Virtual Reality Technology for Maintenance Training

Main Article Content

Manoch Numfu
Andreas Riel
Frederic Noel


This paper is part of a bigger research project that aims at establishing an integrated VR environment for preparing, evaluating, and executing maintenance training in virtual environments. In order to apply the virtual reality technology to maintenance task training, this paper presents a Virtual Reality for Training in Maintenance Task (VR-TMT) platform using the simulation of the process of a gearbox disassembly and assembly as an example. The system setup and configuration are presented in detail, as well as the analysis of the experience, perception level and side effects of using VR devices. The results show that the user experience and perception levels on provided by the VR-TMT platform are on a good level. In addition to that, the VR-TMT system is easy to use, understand and flexible for transport. Users can therefore profit from the VR-TMT platform to train anywhere and anytime according to their needs. The majority of the experimental users experienced only few side effects, in particular both physical and visual tiredness. However, the experiment confirmed that the immersive experience of VR-supported maintenance task training outweighs the reported side effects.

Article Details

How to Cite
Numfu, M., Riel, A., & Noel, F. (2020). Virtual Reality Technology for Maintenance Training. Applied Science and Engineering Progress, 13(3), 274–282. Retrieved from
Research Articles


[1] M. Numfu, A. Riel, and F. Noël, “Virtual reality based digital chain for maintenance training,” in Proceedings 29th CIRP Design 2019, 2019, pp. 1076–1081.

[2] X. Liu, X. Cui, G. Song, and B. Xu, “Development of a virtual maintenance system with virtual hand,” The International Journal of Advanced Manufacturing Technology, vol. 70, Issue 9–12, pp. 2241–2247, Feb. 2014.

[3] S. Adulkasem, A. Suwanapech, N. Phongsai, and O. Chaowalit, “System prototype of control and management machine and spare part: A case study of sugar manufacturing plant,” E-Journal Science and Technology Silpakorn University, vol. 2, no. 2, pp. 89–101, 2015.
[4] E. D. Ragan, D. A. Bowman, R. Kopper, C. Stinson, S. Scerbo, and R. P. McMahan, “Effects of field of view and visual complexity on virtual reality training effectiveness for a visual scanning task,” in Proceedings IEEE Transactions on Visualization and Computer Graphics, 2015, vol. 21, no. 7, pp. 794–807.
[5] D. Zhou, X.-X. Zhou, Z.-Y. Guo, and C. Lv, “A maintenance time prediction method considering ergonomics through virtual reality simulation,” SpringerPlus, vol. 5, pp. 1–22, Aug. 2016.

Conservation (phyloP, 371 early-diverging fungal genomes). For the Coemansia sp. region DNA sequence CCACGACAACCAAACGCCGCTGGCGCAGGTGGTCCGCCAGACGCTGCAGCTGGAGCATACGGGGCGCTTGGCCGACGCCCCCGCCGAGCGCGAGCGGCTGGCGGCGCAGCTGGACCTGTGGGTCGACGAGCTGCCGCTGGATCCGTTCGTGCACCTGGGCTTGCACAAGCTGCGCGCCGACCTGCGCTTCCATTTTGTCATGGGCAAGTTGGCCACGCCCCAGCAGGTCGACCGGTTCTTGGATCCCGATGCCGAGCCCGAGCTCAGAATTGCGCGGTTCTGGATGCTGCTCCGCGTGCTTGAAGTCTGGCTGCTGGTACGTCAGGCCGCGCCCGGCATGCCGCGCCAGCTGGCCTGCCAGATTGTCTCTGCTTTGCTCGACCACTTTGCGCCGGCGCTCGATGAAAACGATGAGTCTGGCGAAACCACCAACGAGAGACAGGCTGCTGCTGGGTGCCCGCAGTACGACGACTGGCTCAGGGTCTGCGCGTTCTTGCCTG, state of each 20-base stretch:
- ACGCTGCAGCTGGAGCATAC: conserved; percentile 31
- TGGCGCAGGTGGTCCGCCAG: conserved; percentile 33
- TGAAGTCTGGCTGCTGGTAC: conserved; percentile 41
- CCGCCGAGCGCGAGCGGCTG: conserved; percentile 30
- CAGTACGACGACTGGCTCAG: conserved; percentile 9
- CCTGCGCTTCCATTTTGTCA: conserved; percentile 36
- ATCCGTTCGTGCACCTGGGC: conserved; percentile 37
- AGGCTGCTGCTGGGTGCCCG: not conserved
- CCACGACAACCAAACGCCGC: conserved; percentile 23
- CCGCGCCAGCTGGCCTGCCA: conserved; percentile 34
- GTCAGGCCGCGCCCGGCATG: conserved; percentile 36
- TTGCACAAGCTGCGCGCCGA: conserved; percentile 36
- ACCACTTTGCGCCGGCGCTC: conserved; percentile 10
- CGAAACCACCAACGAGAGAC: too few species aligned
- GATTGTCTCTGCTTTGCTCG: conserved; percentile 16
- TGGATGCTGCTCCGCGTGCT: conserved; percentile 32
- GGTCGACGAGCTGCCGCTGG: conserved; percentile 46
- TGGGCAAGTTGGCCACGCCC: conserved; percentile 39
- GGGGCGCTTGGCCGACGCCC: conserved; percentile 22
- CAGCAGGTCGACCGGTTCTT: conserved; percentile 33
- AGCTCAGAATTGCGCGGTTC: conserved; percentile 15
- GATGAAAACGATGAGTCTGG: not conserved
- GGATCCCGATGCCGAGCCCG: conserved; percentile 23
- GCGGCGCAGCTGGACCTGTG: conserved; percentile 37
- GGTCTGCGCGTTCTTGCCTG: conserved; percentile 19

[6] B. Arendarski, W. Termath, and P. Mecking, “Maintenance of complex machines in electric power systems using virtual reality techniques,” in Proceedings Conference Record of the 2008 IEEE International Symposium on Electrical Insulation, 2008, pp. 483–487.

[7] B. Rice. “The future of safety training enhanced by virtual reality,” 2017. [Online]. Available:

[8] D. Corvaglia, “Virtual training for manufacturing and maintenance based on Web3D technologies,” in Proceedings LET-WEB3D 2004 Workshop on Web3D Technologies in Learning, Education and Training, 2004, pp. 28–32.

[9] Z. Guo, C. Lv, D. Zhou, and Z. Wang, “Humancomputer interaction in immersive virtual maintenance,” in Proceedings 12th World Congress on Intelligent Control and Automation (WCICA), 2016, pp. 2567–2573.

[10] F. Ganier, C. Hoareau, and J. Tisseau, “Evaluation of procedural learning transfer from a virtual environment to a real situation: A case study on tank maintenance training,” Ergonomics, vol. 57, no. 6, pp. 828–843, Mar. 2014.

[11] K. Weijun, Y. Xiao, and Z. Lin, “Research of nuclear power plant in-service maintenance based on virtual reality,” Journal of Nuclear Engineering and Radiation Science, vol. 2, no. 4, pp. 1–6, Oct. 2016.
[12] F. Lin, L. Ye, V. G. Duffy, and C.-J. Su, “Developing virtual environments for industrial training,” Information Sciences, vol. 140, no. 1–2, pp. 153– 170, Jan. 2002.

[13] Y. Vélaz, J. R. Arce, T. Gutiérrez, A. Lozano- Rodero, and A. Suescun, “The influence of interaction technology on the learning of assembly tasks using virtual reality,” Journal of Computing and Information Science in Engineering, vol. 14, no. 4, pp. 1–9, Dec. 2014.

[14] R. Raheja, “Training simulations in railroad: Improving maintenance efficiency, streamlining compliance training,” 2019. [Online]. Available: 3d-vr-ar/

[15] T. S. Mujber, T. Szecsi, and M. S. J. Hashmi, “Virtual reality applications in manufacturing process simulation,” Journal of Materials Processing Technology, vol. 155–156, pp. 1834– 1838, Nov. 2004.
[16] Unity User Manual, “Unity User Manual (2019.3),” 2019. [Online]. Available: https://docs.

[17] E. Matsas and G.-C. Vosniakos, “Design of a virtual reality training system for human– robot collaboration in manufacturing tasks,” International Journal on Interactive Design and Manufacturing, vol. 11, pp. 139–153. Feb. 2015.

[18] J. Guna, G. Jakus, M. Pogačnik, S. Tomažič, and J. Sodnik, “An analysis of the precision and reliability of the leap motion sensor and its suitability for static and dynamic tracking,” Sensors, vol. 14, pp. 3702–3720. Feb. 2014.